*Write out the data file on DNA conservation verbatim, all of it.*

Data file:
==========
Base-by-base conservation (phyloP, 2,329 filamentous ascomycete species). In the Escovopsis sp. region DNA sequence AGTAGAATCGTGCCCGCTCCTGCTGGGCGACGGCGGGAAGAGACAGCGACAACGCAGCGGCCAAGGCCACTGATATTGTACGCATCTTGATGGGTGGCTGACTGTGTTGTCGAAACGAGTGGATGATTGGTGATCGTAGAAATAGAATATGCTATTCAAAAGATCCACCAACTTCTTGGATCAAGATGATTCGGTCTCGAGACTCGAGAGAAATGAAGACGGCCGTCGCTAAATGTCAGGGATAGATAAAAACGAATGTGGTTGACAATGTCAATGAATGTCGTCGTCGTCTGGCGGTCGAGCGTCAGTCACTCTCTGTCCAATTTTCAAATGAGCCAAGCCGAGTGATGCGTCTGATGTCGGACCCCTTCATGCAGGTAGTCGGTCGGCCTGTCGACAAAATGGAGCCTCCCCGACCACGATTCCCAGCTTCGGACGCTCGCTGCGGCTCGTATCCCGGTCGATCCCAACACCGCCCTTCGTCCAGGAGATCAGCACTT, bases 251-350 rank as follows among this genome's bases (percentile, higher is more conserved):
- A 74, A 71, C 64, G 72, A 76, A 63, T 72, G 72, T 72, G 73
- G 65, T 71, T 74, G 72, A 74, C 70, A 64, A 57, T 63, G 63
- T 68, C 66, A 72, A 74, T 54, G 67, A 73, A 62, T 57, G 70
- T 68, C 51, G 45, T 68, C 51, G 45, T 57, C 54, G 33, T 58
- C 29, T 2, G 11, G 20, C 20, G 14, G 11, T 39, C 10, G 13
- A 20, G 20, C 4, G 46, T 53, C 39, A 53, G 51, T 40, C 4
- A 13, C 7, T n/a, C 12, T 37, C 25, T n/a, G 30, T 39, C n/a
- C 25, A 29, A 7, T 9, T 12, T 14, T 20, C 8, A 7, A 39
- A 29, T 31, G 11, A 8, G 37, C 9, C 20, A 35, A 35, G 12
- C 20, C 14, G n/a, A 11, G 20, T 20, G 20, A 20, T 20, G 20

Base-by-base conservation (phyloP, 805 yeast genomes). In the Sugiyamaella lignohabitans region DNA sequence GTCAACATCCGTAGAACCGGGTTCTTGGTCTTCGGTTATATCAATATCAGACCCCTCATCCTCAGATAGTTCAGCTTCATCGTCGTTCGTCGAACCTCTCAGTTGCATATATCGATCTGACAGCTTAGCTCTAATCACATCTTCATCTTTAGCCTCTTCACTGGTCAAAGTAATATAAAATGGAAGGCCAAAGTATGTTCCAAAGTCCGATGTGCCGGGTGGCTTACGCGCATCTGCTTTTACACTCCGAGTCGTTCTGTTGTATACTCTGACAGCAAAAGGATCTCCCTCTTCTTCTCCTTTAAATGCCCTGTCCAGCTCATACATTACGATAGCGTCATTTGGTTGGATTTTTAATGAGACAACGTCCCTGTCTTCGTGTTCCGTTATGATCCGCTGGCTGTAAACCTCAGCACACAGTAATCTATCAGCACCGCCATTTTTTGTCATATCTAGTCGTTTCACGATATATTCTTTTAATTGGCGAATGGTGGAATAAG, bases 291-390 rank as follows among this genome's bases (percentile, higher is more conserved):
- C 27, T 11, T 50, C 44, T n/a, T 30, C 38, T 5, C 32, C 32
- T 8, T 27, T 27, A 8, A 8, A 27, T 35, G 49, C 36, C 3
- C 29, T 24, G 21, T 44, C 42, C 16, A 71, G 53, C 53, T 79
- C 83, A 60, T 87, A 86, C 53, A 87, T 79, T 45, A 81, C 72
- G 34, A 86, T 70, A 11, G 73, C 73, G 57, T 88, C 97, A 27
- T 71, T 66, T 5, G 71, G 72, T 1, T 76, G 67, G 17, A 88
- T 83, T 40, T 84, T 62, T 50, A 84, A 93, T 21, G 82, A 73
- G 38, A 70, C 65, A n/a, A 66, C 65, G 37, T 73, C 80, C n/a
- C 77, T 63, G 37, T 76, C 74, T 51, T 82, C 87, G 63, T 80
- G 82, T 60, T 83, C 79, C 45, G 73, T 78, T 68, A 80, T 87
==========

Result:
Base-by-base conservation (phyloP, 2,329 filamentous ascomycete species). In the Escovopsis sp. region DNA sequence AGTAGAATCGTGCCCGCTCCTGCTGGGCGACGGCGGGAAGAGACAGCGACAACGCAGCGGCCAAGGCCACTGATATTGTACGCATCTTGATGGGTGGCTGACTGTGTTGTCGAAACGAGTGGATGATTGGTGATCGTAGAAATAGAATATGCTATTCAAAAGATCCACCAACTTCTTGGATCAAGATGATTCGGTCTCGAGACTCGAGAGAAATGAAGACGGCCGTCGCTAAATGTCAGGGATAGATAAAAACGAATGTGGTTGACAATGTCAATGAATGTCGTCGTCGTCTGGCGGTCGAGCGTCAGTCACTCTCTGTCCAATTTTCAAATGAGCCAAGCCGAGTGATGCGTCTGATGTCGGACCCCTTCATGCAGGTAGTCGGTCGGCCTGTCGACAAAATGGAGCCTCCCCGACCACGATTCCCAGCTTCGGACGCTCGCTGCGGCTCGTATCCCGGTCGATCCCAACACCGCCCTTCGTCCAGGAGATCAGCACTT, bases 251-350 rank as follows among this genome's bases (percentile, higher is more conserved):
- A 74, A 71, C 64, G 72, A 76, A 63, T 72, G 72, T 72, G 73
- G 65, T 71, T 74, G 72, A 74, C 70, A 64, A 57, T 63, G 63
- T 68, C 66, A 72, A 74, T 54, G 67, A 73, A 62, T 57, G 70
- T 68, C 51, G 45, T 68, C 51, G 45, T 57, C 54, G 33, T 58
- C 29, T 2, G 11, G 20, C 20, G 14, G 11, T 39, C 10, G 13
- A 20, G 20, C 4, G 46, T 53, C 39, A 53, G 51, T 40, C 4
- A 13, C 7, T n/a, C 12, T 37, C 25, T n/a, G 30, T 39, C n/a
- C 25, A 29, A 7, T 9, T 12, T 14, T 20, C 8, A 7, A 39
- A 29, T 31, G 11, A 8, G 37, C 9, C 20, A 35, A 35, G 12
- C 20, C 14, G n/a, A 11, G 20, T 20, G 20, A 20, T 20, G 20

Base-by-base conservation (phyloP, 805 yeast genomes). In the Sugiyamaella lignohabitans region DNA sequence GTCAACATCCGTAGAACCGGGTTCTTGGTCTTCGGTTATATCAATATCAGACCCCTCATCCTCAGATAGTTCAGCTTCATCGTCGTTCGTCGAACCTCTCAGTTGCATATATCGATCTGACAGCTTAGCTCTAATCACATCTTCATCTTTAGCCTCTTCACTGGTCAAAGTAATATAAAATGGAAGGCCAAAGTATGTTCCAAAGTCCGATGTGCCGGGTGGCTTACGCGCATCTGCTTTTACACTCCGAGTCGTTCTGTTGTATACTCTGACAGCAAAAGGATCTCCCTCTTCTTCTCCTTTAAATGCCCTGTCCAGCTCATACATTACGATAGCGTCATTTGGTTGGATTTTTAATGAGACAACGTCCCTGTCTTCGTGTTCCGTTATGATCCGCTGGCTGTAAACCTCAGCACACAGTAATCTATCAGCACCGCCATTTTTTGTCATATCTAGTCGTTTCACGATATATTCTTTTAATTGGCGAATGGTGGAATAAG, bases 291-390 rank as follows among this genome's bases (percentile, higher is more conserved):
- C 27, T 11, T 50, C 44, T n/a, T 30, C 38, T 5, C 32, C 32
- T 8, T 27, T 27, A 8, A 8, A 27, T 35, G 49, C 36, C 3
- C 29, T 24, G 21, T 44, C 42, C 16, A 71, G 53, C 53, T 79
- C 83, A 60, T 87, A 86, C 53, A 87, T 79, T 45, A 81, C 72
- G 34, A 86, T 70, A 11, G 73, C 73, G 57, T 88, C 97, A 27
- T 71, T 66, T 5, G 71, G 72, T 1, T 76, G 67, G 17, A 88
- T 83, T 40, T 84, T 62, T 50, A 84, A 93, T 21, G 82, A 73
- G 38, A 70, C 65, A n/a, A 66, C 65, G 37, T 73, C 80, C n/a
- C 77, T 63, G 37, T 76, C 74, T 51, T 82, C 87, G 63, T 80
- G 82, T 60, T 83, C 79, C 45, G 73, T 78, T 68, A 80, T 87